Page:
New research project launched to transform understanding of women’s creative contributions to the history of British filmmaking

The lost legacy of women who’ve worked in the British film industry since the dawn of sound in the cinema is to be the focus of a new national research project.

Women’s Screen Work in the Archives Made Visible will seek to address the often-hidden histories of women in filmmaking, including those working in screenwriting or technical roles, or whose achievements have been subsumed by the directors and producers they worked for.

Funded by the Arts and Humanities Research Council, the value of the four-year project is £1.49m. It will bring together archivists, curators, film directors and scholars to develop ways to make women’s work in film more discoverable and visible, whether in museums or archives.

It is being led by the University of Exeter in partnership with the BFI (British Film Institute), the Universities of Southampton and Swansea, and the Bill Douglas Cinema Museum.

“Thousands of women have contributed to shaping British filmmaking and its vibrant history over the past century,” says Professor Helen Hanson, Project Lead and Associate Professor in Film History in Exeter’s Department of Communications, Drama and Film. “Their creative contributions, however, are largely absent from public knowledge of that history, because evidence documenting their work is often buried and invisible in major film-related archives and museums.”

Alongside Professor Hanson, the project Co-Leads are Professor Linda Ruth Williams, Professor of Film in the Department of Communications Drama and Film at Exeter; Professor Shelley Cobb (University of Southampton), Dr Lisa Smithstead, (University of Swansea), Wendy Russell, Special Collections Archivist at the BFI’s National Archives Special Collections, and Dr Phil Wickham, Curator of The Bill Douglas Cinema Museum, who is the project’s Specialist Curatorial Advisor.

The researchers will work in the BFI’s National Archive’s Special Collections Department at the Conservation Centre in Berkhamsted and at The Bill Douglas Cinema Museum at The University of Exeter, the leading moving image museum in the UK. The project explores how gender, race and ethnicity influences the ways that film-related collections are catalogued, described, archived and curated. As part of that process, they will investigate how women’s work in a range of filmmaking roles are archived and will look at how the issue of ‘status’ might define whether the work of a female film-maker is regarded as ‘collectable’. They will innovate new archival practices and create equitable approaches relevant for the archival sector more widely.

Continuity Supervisor Pamela Davies working with Michael Powell. Photo taken from the Pamela Davies Collection, held at the Bill Douglas Cinema Museum.

The team will interview prominent female directors, and will build case studies around collections of Gurinder Chadha (Bend It Like Beckham, Blinded By The Light) and Tina Gharavi (I Am Nasrine), examining of the rich production materials relating to their screen work, including details of projects that were never realised, as well as scripts, storyboards, notes, photographs and publicity materials, preserved and cared for by the Special Collections team at the BFI National Archive.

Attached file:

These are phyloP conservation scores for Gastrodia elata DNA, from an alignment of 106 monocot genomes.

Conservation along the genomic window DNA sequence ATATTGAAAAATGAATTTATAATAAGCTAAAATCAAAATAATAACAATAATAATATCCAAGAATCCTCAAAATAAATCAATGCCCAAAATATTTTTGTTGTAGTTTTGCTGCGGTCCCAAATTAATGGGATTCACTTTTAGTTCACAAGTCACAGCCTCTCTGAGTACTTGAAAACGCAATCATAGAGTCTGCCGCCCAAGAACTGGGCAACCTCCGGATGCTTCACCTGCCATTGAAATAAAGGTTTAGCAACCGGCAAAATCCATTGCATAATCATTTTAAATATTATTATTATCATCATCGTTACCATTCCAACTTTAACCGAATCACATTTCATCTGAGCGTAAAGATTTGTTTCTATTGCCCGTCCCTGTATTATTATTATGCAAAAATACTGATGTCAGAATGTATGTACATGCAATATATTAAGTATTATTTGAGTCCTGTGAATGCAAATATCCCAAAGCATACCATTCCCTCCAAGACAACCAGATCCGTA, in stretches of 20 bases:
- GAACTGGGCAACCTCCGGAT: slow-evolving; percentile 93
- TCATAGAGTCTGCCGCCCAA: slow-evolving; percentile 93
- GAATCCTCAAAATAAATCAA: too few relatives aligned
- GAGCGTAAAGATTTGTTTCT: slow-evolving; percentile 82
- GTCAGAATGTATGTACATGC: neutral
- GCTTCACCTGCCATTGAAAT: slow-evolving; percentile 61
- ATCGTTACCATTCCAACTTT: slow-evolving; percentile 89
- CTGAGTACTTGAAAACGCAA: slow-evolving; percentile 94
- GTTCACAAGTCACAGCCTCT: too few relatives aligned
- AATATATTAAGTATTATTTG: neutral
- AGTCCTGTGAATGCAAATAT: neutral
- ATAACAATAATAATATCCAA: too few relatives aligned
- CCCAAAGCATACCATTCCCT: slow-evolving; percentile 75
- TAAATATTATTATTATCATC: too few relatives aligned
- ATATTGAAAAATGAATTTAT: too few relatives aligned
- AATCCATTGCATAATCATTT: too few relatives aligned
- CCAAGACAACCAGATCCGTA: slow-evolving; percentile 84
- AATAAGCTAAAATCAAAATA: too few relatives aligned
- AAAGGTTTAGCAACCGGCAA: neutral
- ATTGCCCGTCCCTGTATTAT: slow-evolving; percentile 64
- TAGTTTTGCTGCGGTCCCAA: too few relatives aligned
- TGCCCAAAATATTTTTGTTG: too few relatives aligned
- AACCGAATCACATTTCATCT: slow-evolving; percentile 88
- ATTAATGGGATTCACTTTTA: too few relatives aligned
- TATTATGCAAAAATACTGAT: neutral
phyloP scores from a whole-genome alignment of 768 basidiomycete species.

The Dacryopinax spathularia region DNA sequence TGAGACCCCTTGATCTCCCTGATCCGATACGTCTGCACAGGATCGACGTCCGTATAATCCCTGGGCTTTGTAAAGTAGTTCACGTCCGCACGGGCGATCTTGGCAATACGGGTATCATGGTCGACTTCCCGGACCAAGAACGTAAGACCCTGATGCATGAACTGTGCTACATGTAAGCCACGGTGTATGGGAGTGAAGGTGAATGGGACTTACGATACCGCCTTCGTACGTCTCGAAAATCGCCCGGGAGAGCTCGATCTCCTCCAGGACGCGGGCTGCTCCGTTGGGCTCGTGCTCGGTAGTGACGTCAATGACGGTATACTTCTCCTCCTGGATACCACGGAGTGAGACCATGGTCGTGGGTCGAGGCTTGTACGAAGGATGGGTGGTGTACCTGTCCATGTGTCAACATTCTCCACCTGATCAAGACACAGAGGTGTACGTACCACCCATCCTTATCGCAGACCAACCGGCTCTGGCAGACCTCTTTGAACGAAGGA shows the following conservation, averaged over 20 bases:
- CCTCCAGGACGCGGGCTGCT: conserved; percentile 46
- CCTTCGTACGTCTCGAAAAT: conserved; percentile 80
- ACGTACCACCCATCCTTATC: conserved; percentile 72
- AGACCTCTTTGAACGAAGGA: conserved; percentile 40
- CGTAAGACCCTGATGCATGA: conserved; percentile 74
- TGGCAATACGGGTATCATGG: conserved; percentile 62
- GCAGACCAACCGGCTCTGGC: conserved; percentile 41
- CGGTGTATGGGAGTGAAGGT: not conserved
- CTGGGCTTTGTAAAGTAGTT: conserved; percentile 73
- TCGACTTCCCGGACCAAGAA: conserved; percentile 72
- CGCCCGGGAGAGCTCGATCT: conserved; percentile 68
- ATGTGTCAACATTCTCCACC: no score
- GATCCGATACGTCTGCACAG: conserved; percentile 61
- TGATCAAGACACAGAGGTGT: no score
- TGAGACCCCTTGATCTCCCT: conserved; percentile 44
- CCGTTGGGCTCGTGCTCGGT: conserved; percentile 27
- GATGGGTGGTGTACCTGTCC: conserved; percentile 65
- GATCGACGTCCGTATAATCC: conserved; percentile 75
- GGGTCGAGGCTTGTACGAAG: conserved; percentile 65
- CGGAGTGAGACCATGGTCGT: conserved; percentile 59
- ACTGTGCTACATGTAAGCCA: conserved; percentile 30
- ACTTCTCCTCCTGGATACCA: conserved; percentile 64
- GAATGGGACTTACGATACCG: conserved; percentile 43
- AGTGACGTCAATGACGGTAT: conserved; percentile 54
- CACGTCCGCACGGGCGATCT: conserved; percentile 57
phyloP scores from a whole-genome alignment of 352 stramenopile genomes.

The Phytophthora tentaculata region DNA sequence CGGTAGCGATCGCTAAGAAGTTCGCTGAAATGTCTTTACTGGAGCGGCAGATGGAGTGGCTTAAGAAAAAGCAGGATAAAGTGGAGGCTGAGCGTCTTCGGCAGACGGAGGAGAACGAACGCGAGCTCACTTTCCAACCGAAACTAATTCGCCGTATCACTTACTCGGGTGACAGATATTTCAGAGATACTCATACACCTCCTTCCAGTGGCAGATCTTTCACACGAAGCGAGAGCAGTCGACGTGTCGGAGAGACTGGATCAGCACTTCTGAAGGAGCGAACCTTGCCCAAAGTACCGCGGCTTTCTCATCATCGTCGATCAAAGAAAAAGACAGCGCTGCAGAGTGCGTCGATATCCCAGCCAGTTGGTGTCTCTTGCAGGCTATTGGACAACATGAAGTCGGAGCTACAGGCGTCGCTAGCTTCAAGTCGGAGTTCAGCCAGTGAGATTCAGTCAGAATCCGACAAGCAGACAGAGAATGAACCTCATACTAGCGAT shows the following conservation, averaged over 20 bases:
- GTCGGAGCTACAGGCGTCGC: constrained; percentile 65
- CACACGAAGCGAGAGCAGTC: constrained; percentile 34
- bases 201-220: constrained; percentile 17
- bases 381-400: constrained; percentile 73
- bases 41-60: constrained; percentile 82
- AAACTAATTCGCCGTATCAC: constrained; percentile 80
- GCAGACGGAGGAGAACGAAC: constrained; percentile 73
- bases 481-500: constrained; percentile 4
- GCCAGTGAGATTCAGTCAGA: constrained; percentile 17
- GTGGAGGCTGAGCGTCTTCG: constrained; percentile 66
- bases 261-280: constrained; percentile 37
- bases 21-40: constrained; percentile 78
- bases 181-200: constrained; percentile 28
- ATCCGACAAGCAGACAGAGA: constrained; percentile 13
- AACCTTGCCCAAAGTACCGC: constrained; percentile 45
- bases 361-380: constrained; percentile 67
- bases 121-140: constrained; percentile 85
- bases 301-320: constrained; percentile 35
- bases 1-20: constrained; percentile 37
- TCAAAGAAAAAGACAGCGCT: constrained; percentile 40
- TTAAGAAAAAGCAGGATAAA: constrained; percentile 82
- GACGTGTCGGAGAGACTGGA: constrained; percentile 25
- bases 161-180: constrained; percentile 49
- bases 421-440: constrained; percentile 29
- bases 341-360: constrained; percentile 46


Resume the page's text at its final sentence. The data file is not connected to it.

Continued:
“The BFI is delighted to be part of this important and timely project to highlight the vital contribution women have made to the history of British cinema,” says Wendy Russell. “The opening up of women’s success stories, as well as the barriers they may have faced in the film industry both above and below the line is long overdue and will enhance our understanding and knowledge of the BFI National Archive’s Special Collections. We are immensely grateful to Tina Gharavi and Gurinder Chadha for the generous donation of their personal archives, which will play a key part in this project.”

There will also be specific focus on making women’s screen work visible through curation and exhibition, culminating in a major exhibition and new book toward the end of the four-year project.

“Film history has traditionally been written around male directorial figures and influenced by the auteur theory,” says Professor Williams. “But filmmaking is a collaborative process, shaped by highly specialised artists, technicians and practitioners working in sound, set design, scripting and so many other disciplines. Many of these stories – which are more often than we might think women’s stories – can now only be found in the margins of history, So, what we hope to achieve through this collaborative project is to find new ways to archive and exhibit the role of women in film and change how we think about the histories of women in film around the world.”

Among a host of regional, national and international organisations who will be involved with the project include the Academy of Motion Picture Arts and Sciences’ Margaret Herrick Library, Los Angeles, USA; the Wisconsin Center for Film and Theater Research, at the University of Wisconsin, Madison USA; Hampshire County Council’s Wessex Film and Sound Archive, Winchester; Taliesin Create, Swansea and Studio 74 Cinema at the Exeter Phoenix Arts Centre.

The Bill Douglas Cinema Museum
The Bill Douglas Cinema Museum